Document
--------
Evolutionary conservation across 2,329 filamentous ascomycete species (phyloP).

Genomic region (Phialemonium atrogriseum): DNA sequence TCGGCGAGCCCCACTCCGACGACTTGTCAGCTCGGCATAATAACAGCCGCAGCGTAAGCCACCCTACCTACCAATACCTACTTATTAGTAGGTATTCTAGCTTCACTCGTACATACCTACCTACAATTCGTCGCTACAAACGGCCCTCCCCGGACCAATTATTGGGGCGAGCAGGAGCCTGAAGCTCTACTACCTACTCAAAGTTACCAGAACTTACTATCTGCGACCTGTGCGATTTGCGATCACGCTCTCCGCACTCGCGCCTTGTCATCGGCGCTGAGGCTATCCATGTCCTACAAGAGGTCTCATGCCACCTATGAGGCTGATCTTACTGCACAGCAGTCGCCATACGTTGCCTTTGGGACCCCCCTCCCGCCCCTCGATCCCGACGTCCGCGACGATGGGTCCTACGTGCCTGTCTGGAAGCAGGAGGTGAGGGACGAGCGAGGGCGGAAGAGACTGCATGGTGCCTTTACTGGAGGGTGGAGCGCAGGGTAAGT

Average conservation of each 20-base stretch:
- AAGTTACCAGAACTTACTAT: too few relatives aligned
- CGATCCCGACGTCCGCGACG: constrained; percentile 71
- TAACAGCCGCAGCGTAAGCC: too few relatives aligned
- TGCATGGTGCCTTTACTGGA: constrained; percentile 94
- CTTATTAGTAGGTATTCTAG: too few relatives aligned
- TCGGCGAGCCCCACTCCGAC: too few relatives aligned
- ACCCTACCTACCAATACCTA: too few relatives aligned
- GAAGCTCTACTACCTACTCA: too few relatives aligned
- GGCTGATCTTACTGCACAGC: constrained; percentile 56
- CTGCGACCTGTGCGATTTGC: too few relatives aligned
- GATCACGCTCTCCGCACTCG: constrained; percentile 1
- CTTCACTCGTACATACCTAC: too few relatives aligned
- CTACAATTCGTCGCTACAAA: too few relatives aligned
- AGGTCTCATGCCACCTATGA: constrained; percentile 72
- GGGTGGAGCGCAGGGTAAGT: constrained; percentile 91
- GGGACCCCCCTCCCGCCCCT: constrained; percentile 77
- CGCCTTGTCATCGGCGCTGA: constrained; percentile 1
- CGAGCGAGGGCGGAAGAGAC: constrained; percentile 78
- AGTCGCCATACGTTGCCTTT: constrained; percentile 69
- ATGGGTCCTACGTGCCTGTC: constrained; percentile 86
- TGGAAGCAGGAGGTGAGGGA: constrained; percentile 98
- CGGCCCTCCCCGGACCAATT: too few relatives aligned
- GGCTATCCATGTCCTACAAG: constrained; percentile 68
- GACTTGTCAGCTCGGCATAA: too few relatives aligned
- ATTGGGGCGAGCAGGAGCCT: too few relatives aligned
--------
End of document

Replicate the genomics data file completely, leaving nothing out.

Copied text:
Evolutionary conservation across 2,329 filamentous ascomycete species (phyloP).

Genomic region (Phialemonium atrogriseum): DNA sequence TCGGCGAGCCCCACTCCGACGACTTGTCAGCTCGGCATAATAACAGCCGCAGCGTAAGCCACCCTACCTACCAATACCTACTTATTAGTAGGTATTCTAGCTTCACTCGTACATACCTACCTACAATTCGTCGCTACAAACGGCCCTCCCCGGACCAATTATTGGGGCGAGCAGGAGCCTGAAGCTCTACTACCTACTCAAAGTTACCAGAACTTACTATCTGCGACCTGTGCGATTTGCGATCACGCTCTCCGCACTCGCGCCTTGTCATCGGCGCTGAGGCTATCCATGTCCTACAAGAGGTCTCATGCCACCTATGAGGCTGATCTTACTGCACAGCAGTCGCCATACGTTGCCTTTGGGACCCCCCTCCCGCCCCTCGATCCCGACGTCCGCGACGATGGGTCCTACGTGCCTGTCTGGAAGCAGGAGGTGAGGGACGAGCGAGGGCGGAAGAGACTGCATGGTGCCTTTACTGGAGGGTGGAGCGCAGGGTAAGT

Average conservation of each 20-base stretch:
- AAGTTACCAGAACTTACTAT: too few relatives aligned
- CGATCCCGACGTCCGCGACG: constrained; percentile 71
- TAACAGCCGCAGCGTAAGCC: too few relatives aligned
- TGCATGGTGCCTTTACTGGA: constrained; percentile 94
- CTTATTAGTAGGTATTCTAG: too few relatives aligned
- TCGGCGAGCCCCACTCCGAC: too few relatives aligned
- ACCCTACCTACCAATACCTA: too few relatives aligned
- GAAGCTCTACTACCTACTCA: too few relatives aligned
- GGCTGATCTTACTGCACAGC: constrained; percentile 56
- CTGCGACCTGTGCGATTTGC: too few relatives aligned
- GATCACGCTCTCCGCACTCG: constrained; percentile 1
- CTTCACTCGTACATACCTAC: too few relatives aligned
- CTACAATTCGTCGCTACAAA: too few relatives aligned
- AGGTCTCATGCCACCTATGA: constrained; percentile 72
- GGGTGGAGCGCAGGGTAAGT: constrained; percentile 91
- GGGACCCCCCTCCCGCCCCT: constrained; percentile 77
- CGCCTTGTCATCGGCGCTGA: constrained; percentile 1
- CGAGCGAGGGCGGAAGAGAC: constrained; percentile 78
- AGTCGCCATACGTTGCCTTT: constrained; percentile 69
- ATGGGTCCTACGTGCCTGTC: constrained; percentile 86
- TGGAAGCAGGAGGTGAGGGA: constrained; percentile 98
- CGGCCCTCCCCGGACCAATT: too few relatives aligned
- GGCTATCCATGTCCTACAAG: constrained; percentile 68
- GACTTGTCAGCTCGGCATAA: too few relatives aligned
- ATTGGGGCGAGCAGGAGCCT: too few relatives aligned